1. The houses (extra houses mind you) were not shared among all but sold on the market.
Note that “houses” and “lands” are in the plural.
“as many as were owners of lands or houses sold them”
It wasn’t every Christian’s house that was sold, for then they would have nowhere to live. It was the richer among them who sold their extra houses and lands.
And the houses were SOLD … on the market. But the idea of a market is anti-thetical to communism. It is greed, they say, to sell something to the highest bidder rather than just giving it to those most in need. Fortunately the Christians were smarter than the Communists and so they sold their houses, for good money, and used that money to help those in need.
2. Many Christian houses remained in private possession.
The houses that were not sold remained in PRIVATE possession of the owners. Presumably these Christian homeowners would welcome other Christians to their houses, but the houses yet remained as their possession.
In the book of Acts alone we hear of houses which continued to be owned by individual Christians. These include:
“The house of Simon” (Acts 10:17)
“The house of Cornelius) (Acts 10:30)
“The house of Mary, the mother of John” (Acts 12:12)
“The house of Phillip the Evangelist” (Acts 21:8)
If Luke (the author of Acts) were advocating communism or describing communism among the Christians, we wouldn’t hear of privately-owned houses. Under communism or something like it, the Christian houses might have been known by location rather than by their owners.
Now I said I want to stick with Biblical critiques, but it is hard to avoid the logical.
What happens in a state of collective ownership is called “the tragedy of the commons.”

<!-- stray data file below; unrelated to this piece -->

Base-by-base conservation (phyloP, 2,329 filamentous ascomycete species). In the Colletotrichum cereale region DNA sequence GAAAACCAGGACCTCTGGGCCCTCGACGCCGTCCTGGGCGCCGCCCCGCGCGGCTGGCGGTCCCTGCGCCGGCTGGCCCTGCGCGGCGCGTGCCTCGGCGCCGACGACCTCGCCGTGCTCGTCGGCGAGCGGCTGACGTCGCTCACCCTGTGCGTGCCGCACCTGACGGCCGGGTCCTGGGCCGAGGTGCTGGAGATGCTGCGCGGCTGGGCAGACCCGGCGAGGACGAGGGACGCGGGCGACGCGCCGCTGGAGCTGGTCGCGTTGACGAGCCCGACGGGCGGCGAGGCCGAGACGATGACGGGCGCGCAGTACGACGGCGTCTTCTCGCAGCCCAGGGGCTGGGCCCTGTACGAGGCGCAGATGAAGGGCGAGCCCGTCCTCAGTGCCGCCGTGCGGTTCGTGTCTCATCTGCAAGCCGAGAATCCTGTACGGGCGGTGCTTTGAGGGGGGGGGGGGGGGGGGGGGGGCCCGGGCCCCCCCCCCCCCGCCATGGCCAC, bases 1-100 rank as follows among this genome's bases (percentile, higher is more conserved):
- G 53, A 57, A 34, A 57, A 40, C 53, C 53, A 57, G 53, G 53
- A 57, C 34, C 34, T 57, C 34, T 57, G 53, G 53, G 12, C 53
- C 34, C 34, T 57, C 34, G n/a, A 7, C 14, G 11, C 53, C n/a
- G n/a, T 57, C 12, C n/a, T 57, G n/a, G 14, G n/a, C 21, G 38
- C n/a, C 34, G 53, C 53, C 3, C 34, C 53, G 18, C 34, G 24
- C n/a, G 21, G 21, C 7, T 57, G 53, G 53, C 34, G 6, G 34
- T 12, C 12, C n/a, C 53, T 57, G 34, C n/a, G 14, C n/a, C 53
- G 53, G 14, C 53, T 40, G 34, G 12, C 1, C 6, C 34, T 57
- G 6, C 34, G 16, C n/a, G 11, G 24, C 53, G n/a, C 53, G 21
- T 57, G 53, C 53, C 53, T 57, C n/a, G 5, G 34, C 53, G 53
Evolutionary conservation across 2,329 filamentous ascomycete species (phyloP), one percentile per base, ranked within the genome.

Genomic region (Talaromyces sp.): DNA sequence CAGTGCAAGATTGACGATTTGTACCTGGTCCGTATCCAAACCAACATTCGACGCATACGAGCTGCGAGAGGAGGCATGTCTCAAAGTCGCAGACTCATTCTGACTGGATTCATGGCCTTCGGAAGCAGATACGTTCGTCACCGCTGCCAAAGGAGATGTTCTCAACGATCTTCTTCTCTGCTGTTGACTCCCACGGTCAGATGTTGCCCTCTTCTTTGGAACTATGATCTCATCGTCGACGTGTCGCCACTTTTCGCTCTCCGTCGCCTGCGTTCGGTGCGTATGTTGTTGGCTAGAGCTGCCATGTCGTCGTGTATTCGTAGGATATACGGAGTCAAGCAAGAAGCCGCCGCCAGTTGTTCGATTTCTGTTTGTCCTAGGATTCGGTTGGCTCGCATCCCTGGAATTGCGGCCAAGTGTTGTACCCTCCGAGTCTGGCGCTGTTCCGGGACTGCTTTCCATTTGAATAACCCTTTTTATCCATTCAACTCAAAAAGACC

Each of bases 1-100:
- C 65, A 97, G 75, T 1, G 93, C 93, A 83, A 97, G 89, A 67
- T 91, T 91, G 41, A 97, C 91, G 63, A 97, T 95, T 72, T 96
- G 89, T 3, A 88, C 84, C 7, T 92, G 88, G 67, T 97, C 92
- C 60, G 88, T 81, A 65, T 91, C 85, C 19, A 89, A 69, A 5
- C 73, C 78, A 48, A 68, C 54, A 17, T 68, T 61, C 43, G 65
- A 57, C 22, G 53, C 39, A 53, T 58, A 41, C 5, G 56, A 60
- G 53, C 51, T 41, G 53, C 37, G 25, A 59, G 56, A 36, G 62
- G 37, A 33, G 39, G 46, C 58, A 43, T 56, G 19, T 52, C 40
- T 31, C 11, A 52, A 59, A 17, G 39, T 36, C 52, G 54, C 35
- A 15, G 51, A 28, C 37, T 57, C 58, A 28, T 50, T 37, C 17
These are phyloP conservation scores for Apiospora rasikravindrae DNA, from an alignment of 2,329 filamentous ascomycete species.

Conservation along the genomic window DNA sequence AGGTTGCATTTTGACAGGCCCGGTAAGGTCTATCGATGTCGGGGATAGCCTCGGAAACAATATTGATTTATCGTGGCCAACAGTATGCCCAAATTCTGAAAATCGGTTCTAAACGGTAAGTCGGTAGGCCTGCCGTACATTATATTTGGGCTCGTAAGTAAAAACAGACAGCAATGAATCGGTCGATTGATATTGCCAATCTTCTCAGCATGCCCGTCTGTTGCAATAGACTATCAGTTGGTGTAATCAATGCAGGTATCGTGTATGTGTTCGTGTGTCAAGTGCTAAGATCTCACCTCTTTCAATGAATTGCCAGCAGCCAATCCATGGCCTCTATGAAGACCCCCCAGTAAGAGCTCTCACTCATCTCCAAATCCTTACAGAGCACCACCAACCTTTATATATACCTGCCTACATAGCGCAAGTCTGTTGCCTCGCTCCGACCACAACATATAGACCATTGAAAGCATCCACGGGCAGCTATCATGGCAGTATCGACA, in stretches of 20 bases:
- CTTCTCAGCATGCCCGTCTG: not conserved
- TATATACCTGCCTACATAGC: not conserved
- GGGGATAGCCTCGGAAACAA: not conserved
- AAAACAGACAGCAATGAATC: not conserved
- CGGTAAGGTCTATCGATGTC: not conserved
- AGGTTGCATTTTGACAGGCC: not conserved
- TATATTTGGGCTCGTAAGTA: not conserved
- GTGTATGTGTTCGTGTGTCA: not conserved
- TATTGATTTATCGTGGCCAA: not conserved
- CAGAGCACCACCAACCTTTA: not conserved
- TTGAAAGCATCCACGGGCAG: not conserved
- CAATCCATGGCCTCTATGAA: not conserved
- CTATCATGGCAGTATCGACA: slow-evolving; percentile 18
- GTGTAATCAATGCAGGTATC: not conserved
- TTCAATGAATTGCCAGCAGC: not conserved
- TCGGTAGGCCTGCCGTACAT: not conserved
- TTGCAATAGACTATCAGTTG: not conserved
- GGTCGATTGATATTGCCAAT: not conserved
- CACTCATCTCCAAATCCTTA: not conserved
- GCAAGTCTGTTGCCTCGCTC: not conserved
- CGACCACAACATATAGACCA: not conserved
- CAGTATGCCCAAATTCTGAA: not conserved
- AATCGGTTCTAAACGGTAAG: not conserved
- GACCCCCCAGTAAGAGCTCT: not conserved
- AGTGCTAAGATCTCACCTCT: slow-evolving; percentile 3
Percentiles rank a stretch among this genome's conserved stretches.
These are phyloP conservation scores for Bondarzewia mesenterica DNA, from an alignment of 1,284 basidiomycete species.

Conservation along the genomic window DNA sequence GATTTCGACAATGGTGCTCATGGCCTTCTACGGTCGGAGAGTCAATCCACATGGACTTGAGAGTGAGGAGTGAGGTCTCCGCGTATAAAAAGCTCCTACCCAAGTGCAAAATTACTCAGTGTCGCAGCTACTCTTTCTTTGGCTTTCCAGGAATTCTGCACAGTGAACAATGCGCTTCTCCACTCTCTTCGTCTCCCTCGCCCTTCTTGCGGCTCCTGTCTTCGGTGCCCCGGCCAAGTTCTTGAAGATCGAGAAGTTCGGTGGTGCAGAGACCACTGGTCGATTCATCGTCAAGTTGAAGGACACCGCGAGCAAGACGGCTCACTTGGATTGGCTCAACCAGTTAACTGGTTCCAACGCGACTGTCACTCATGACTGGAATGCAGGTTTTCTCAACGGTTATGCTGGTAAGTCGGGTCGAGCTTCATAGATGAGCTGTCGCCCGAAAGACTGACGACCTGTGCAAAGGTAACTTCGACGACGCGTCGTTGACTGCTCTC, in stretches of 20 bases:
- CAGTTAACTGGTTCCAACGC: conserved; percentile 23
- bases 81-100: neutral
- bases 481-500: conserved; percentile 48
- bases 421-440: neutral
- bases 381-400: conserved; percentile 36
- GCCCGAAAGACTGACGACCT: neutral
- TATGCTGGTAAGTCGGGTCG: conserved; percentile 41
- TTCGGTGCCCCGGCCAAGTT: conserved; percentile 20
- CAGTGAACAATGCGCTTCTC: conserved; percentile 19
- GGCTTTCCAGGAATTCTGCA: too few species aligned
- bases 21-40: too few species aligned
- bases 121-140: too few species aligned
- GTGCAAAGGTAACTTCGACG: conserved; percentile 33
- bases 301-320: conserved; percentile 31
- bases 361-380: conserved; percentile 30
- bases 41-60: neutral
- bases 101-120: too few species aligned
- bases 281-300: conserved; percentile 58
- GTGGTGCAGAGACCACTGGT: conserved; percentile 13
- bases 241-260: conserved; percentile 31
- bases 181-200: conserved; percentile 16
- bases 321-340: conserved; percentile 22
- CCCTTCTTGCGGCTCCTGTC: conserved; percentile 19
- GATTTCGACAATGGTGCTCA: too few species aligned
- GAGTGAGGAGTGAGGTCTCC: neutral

The idea is that when people own their own property they tend to be good stewards of it, but when something is collectively owned, no one takes care of it. Indeed, on the shared land there is an incentive for each person to get what he can before others get to it. So I might cut down the apple trees for the wood to burn before someone else does the same, but if I owned the apple trees I’d keep them standing and enjoy the fruit for many years.
3. Distribution was made not to achieve equality, but to meet need.
34 There was not a needy person among them, for as many as were owners of lands or houses sold them and brought the proceeds of what was sold 35 and laid it at the apostles’ feet, and it was distributed to each as any had need.
The communist would have it say something like “and the proceeds were distributed equally among the Christians.” But the goal in the passage is not equality. If it were, then why do some continue to own houses and lands?!
The Christians were of one heart and soul. Many of the wealthier Christians sold houses and lands to support those in need. The goal was not equality (or equity), but charity.
So we’re getting into what the passage is actually teaching.
II. What the passage is actually teaching.
The passage is teaching that Christians were generous in helping one another.
And this is key – they were generous WITH THEIR OWN MONIES.
That is why Communism and Socialism are such great errors. They advocate helping people WITH OTHER PEOPLE’S MONEY. This chases out true charity and devastates economic growth.
Communism and socialism are errors; and not run-of-the-mill ones either, but absolute disasters for all involved. All, that is, but for the few at the top. For in practice Communism doesn’t result in a level playing field, but makes for a bunch of subservient citizen outsiders and government stooge insiders. The money goes not to the most capable craftsman or business owners but to those favorable to the present administration.
Charity is chased out. When taxation takes away 30% of our money, we have less ability to give to charity. And many will say – as does Ebenezer Scrooge – why should I give charitably at all, my tax dollars already are sent to support need. But that’s just the thing – the tax dollars that SHOULD support need, rarely do. As the famed economist Milton Friedman points out, when you spent you own money you are much more careful with how it is spent, but when you spend other people’s money (as in the case of the government) you are far less careful with how it is spent. And so Communist produces a lot of waste.
The earliest Christians in the book of Acts are not operating out of a forced top-down Communist, but from a heart-and-soul-up spirit of generosity and care for other believers.